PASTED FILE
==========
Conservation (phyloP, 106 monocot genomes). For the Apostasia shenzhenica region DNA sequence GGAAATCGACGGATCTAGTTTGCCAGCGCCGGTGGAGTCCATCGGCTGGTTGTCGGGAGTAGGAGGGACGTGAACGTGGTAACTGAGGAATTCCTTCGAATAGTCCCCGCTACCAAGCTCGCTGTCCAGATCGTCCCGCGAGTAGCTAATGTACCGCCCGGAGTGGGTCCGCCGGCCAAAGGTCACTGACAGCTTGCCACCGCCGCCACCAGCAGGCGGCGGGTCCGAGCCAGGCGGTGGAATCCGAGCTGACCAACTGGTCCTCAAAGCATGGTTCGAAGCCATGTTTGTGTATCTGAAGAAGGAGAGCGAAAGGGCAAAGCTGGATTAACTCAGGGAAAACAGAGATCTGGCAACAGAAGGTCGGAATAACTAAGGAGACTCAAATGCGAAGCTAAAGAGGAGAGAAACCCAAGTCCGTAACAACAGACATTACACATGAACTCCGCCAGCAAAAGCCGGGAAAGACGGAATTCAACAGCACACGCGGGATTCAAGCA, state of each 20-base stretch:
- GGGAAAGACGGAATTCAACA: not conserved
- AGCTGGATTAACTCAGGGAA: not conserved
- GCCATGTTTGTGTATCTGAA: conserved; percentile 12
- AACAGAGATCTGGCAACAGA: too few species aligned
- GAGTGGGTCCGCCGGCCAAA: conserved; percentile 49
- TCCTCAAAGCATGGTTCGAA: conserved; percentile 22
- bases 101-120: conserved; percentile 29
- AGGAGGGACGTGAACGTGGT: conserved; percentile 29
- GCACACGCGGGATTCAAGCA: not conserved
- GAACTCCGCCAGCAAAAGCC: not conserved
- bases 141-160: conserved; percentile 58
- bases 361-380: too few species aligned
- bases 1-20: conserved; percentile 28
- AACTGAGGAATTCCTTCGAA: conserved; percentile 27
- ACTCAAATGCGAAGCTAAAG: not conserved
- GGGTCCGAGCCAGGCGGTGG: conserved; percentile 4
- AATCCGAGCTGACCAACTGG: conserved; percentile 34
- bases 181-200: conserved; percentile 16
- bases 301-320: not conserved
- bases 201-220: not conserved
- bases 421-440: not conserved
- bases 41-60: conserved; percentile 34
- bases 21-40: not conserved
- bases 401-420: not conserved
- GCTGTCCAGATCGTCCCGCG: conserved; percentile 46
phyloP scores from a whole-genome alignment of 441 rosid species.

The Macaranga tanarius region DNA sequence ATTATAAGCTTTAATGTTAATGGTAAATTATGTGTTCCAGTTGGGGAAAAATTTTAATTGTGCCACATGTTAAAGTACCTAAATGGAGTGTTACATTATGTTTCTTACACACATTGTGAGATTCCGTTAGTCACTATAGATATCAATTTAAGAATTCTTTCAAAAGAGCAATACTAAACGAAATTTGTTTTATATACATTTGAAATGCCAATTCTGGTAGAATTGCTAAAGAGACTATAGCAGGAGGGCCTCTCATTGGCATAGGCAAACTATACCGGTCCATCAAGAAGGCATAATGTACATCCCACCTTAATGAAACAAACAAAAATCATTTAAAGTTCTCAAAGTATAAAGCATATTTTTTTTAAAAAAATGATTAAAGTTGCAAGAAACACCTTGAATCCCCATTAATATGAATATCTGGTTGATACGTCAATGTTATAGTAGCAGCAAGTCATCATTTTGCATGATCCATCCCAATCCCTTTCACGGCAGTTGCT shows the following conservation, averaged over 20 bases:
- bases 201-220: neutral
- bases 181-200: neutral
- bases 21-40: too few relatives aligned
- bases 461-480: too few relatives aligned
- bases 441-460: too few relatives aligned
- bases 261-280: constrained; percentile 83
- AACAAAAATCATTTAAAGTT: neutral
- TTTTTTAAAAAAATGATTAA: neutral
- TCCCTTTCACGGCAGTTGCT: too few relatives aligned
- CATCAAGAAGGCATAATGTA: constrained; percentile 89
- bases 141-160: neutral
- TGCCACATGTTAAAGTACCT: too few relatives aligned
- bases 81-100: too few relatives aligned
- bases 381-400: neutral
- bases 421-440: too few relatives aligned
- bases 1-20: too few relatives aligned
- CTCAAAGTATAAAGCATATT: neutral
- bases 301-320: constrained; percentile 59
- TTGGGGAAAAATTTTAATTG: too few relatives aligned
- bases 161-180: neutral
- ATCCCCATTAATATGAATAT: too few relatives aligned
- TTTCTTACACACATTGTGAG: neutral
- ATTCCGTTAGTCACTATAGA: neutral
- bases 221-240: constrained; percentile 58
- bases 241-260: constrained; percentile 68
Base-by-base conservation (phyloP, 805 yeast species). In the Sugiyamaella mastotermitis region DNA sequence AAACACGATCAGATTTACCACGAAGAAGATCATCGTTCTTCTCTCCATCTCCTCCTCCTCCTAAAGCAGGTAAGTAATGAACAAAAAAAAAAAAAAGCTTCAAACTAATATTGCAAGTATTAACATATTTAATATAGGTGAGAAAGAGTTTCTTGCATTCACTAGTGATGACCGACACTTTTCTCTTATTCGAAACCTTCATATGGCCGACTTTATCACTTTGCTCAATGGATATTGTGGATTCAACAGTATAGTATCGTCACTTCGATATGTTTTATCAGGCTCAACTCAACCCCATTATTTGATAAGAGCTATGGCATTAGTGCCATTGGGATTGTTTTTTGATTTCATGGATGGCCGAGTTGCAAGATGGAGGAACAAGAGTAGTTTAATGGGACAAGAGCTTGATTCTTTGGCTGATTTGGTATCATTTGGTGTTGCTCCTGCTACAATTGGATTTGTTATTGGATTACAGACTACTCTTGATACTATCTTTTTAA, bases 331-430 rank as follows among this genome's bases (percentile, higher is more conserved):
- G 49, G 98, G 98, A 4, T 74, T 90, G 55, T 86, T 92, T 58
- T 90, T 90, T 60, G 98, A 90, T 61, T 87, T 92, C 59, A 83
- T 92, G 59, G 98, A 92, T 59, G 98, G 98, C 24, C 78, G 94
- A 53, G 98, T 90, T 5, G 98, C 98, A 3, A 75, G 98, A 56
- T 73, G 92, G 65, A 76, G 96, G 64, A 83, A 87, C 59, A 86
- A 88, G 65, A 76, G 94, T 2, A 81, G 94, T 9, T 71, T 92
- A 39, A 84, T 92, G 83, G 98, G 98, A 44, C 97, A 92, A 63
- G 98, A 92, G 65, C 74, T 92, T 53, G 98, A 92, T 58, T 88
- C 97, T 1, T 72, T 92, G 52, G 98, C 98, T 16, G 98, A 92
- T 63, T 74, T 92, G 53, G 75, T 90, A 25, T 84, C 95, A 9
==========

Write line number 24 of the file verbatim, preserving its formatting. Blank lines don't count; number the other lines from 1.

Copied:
- bases 21-40: not conserved